In my note a couple of days ago about the DISCLOSE Act (among other things), I suggested that the NRA's betrayal of the First Amendment, despite their organization's focus on the Second Amendment, is absolutely unacceptable and I will not renew my membership.
I received the following comment from a reader of these pages whom I like and respect very much:
The view from us “true believers” is that they simply flexed their muscles to ridicule the left knowing full well that the issue would die in the Senate, and that their “presence” would assure that both sides of the aisle would now see the folly of McCain/Feingold type legislation. The irony is that they were one of the main targets for the former and the monkey wrench in the latter. Resign or stay, personal freedom is after all the crux of the issue, but rest assured should you chose to not renew I will donate the amount of your annual membership fee for perpetuity in the name of the flag you fly outside your house.
As I implied above, this reader is a thoughtful and intelligent guy, but I absolutely disagree with the theory and the logic of the above paragraph.
The idea that the NRA negotiated their own free speech while sacrificing that of so many others because they wanted to show how bad the legislation is simply doesn't pass the giggle test. It's a too-convenient excuse for truly inexcusable behavior. If they wanted to do that, they should have gotten to the point of agreement to have that carve-out for themselves but then DISCLOSEd the agreement while telling Congress they don't want or accept it in the legislation.
As for the reader's statement that he would contribute to the NRA an amount to make up for what losing me will cost them, my response was as follows:
I would consider it quite an insult if you were to donate to the NRA to make up for what they will lose by not having me.
How about if you quit an organization because you specifically didn't support what they do because you found out that in addition to opposing progressive candidates (which you were glad they did), they supported anti-Semitic "white supremacist" candidates (which I presume you wouldn't support)? How would you feel if I then gave them money to make up for what you didn't give them?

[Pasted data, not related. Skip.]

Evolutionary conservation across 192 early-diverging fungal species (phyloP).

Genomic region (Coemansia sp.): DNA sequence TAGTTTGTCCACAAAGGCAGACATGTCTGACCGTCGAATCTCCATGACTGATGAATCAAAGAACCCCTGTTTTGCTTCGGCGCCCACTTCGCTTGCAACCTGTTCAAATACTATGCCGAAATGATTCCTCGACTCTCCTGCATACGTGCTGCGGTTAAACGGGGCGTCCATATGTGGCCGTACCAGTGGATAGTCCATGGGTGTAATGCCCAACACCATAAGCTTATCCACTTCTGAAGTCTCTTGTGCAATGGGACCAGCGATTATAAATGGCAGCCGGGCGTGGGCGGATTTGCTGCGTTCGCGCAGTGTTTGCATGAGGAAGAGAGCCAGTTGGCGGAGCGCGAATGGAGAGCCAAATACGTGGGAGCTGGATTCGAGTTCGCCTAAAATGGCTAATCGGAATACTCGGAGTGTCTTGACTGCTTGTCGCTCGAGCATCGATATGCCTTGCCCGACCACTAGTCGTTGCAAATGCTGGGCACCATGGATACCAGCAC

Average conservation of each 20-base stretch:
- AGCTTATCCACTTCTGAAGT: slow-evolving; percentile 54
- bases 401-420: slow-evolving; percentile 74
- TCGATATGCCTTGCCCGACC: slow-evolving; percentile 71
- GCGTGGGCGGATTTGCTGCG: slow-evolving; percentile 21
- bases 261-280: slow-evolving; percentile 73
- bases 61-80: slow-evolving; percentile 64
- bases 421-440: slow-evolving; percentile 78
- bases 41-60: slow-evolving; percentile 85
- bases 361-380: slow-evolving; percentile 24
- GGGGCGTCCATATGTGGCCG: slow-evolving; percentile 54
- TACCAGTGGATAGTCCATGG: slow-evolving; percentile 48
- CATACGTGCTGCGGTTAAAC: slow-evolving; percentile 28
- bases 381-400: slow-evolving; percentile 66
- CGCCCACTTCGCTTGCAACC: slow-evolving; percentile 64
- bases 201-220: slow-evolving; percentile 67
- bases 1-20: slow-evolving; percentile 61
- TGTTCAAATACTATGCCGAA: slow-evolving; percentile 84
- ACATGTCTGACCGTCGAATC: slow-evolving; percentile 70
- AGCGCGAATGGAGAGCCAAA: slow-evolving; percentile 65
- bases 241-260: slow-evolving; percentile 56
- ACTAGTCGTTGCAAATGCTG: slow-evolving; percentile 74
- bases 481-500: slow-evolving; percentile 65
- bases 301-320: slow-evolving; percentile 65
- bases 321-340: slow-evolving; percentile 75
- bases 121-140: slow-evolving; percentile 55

I understand your initial reaction, but it's wrong-headed.
I would add that I expect a LOT of people to react to the NRA's actions the way I did so anybody who takes up this reader's position will be spending a lot of money.
The reader also asked this relevant question: "Just curious, having tended your NRA resignation in print, who do you propose takes up the banner in defense of the Second Amendment for you?"
Indeed, immediately upon reading the note from my reader trying to push me to stay with the NRA, I went to the GOA web site and became a member. Now I can refuse to renew my NRA membership without getting out of the long-running fight to maintain our Second Amendment rights. Unlike Wayne LaPierre, I'm not willing to sacrifice my First Amendment rights to do so.
The NRA reminds me of a guy who has damage to some bricks on one wall of his house and decides to fix them by removing some bricks from elsewhere in the house, perhaps in an even more critical spot, leaving the whole house at greater risk of collapse. Their actions related to the DISCLOSE Act (which I still think won't become law) are unconscionable and unacceptable.
I urge all NRA members to do their own homework on GOA and, if you like what they do, switch to GOA from NRA as I did.
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